My father was very careful as to my attendance at meeting for worship, but not being a member I did not attend those for discipline. I have ever considered that a punctual attendance of religious meetings while a lad was of great advantage to me. I frequently felt the Father's love to fill my soul, and therefore had many seasons of instruction and profit; but my natural propensities being very strong, I had much to war against, and was frequently jostled or carried away captive; hence conflict after conflict, and sorrow and grief on account of my deviations from rectitude. I would renew my covenant, resolve to do better, - again lose ground, and be plunged almost into despair. I had seen the necessity of being very strict and circumspect in all my conduct, and any deviation from what I was clearly convinced was right was met by a swift and faithful witness in my own heart.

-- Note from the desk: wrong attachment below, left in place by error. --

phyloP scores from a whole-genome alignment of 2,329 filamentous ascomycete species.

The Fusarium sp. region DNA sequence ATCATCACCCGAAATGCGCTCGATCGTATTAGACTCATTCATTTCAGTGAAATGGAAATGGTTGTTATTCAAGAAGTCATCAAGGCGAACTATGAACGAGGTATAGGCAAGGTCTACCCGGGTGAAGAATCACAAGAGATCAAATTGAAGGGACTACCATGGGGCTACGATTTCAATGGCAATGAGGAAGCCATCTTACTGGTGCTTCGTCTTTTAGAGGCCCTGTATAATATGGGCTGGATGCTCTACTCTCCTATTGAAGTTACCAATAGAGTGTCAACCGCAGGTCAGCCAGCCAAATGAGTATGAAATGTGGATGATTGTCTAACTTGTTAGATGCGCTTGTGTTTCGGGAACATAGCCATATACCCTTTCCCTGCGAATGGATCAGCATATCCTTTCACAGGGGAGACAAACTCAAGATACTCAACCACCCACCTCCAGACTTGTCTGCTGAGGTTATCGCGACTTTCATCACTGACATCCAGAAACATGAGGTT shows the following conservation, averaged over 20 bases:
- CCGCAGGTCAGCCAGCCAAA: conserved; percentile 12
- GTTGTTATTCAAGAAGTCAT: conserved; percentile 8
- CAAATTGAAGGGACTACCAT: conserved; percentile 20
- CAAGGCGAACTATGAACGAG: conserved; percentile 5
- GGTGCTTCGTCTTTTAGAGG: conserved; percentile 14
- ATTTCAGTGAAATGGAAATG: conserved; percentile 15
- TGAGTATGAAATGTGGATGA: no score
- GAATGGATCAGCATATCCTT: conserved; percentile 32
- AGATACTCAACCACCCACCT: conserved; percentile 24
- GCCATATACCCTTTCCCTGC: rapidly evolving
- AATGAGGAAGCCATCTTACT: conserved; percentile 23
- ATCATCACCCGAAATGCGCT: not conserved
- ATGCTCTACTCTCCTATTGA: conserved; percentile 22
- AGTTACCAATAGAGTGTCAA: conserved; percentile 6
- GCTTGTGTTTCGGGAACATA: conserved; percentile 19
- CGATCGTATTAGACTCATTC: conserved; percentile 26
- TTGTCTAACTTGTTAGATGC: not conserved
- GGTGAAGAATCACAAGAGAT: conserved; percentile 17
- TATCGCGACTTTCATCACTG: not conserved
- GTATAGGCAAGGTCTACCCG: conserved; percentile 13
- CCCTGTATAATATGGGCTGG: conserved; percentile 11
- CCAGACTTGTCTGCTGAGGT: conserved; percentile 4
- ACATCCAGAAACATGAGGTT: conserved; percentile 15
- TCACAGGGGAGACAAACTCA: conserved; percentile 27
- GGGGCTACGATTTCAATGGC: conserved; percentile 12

I saw the necessity of separating from the company of the lads in the neighborhood, and of keeping much by myself, occupying my leisure time and First-day afternoons in reading the Scriptures and other religious books, such as Friends' journals, etc. I made a practice of being engaged in vocal prayer when alone, and would retire to the fields and solitary places in the evening for that purpose; and although uttering the desire of my heart vocally upon the bended knee, found no better success to my petitions than would, undoubtedly, have been granted to the same earnestness of prayer in the closet of my heart; yet in these seasons my soul was filled with love, and I had a measure of the foretaste of heaven. These religious exercises in retirement I kept a profound secret, perhaps mostly on account of my great diffidence, and I am not aware that any person ever knew of it but myself. Well would it have been with me had I always obeyed that voice which spoke so clearly to my spiritual understanding in the days of my early youth; but notwithstanding this devotion on my part, and those seasons of divine love and favor, my warfare was by no means accomplished. It was that state in which innocence is blessed and washed by the dew of heaven, which can be only retained and virtue attained through trials and the resistance of temptations incident to our probationary state; and when these temptations come what conflicts! These were things belonging to my nature and proper in themselves when under right control, but caused uneasiness when brought under the influence of the young persons in the neighborhood on the one hand, and the voice of God on the other, which latter clearly showed me the right way. Here commenced my warfare; and I verily believe that had I fully taken up the cross to my propensities, and made unreserved submission to my Heavenly Father's will, which should have been the first and supreme point in my life and conduct, that the intensity of this warfare would soon have been over, and a victory obtained over everything that would lead from just and holy rectitude. But by not fully surrendering as one necessity appeared for it after another, the conflict was long, and sometimes I evidently lost ground, though I fully saw it. Under such circumstances I would endeavor to console myself by promising that I would yield full obedience by and by. O dangerous ground! O false counselor! It is the false reasoning in man, or that which is represented under the figure of the serpent, that, if listened to, invariably leads astray, and brings away from a dependence upon the only sure foundation - Christ, the Rock of Ages.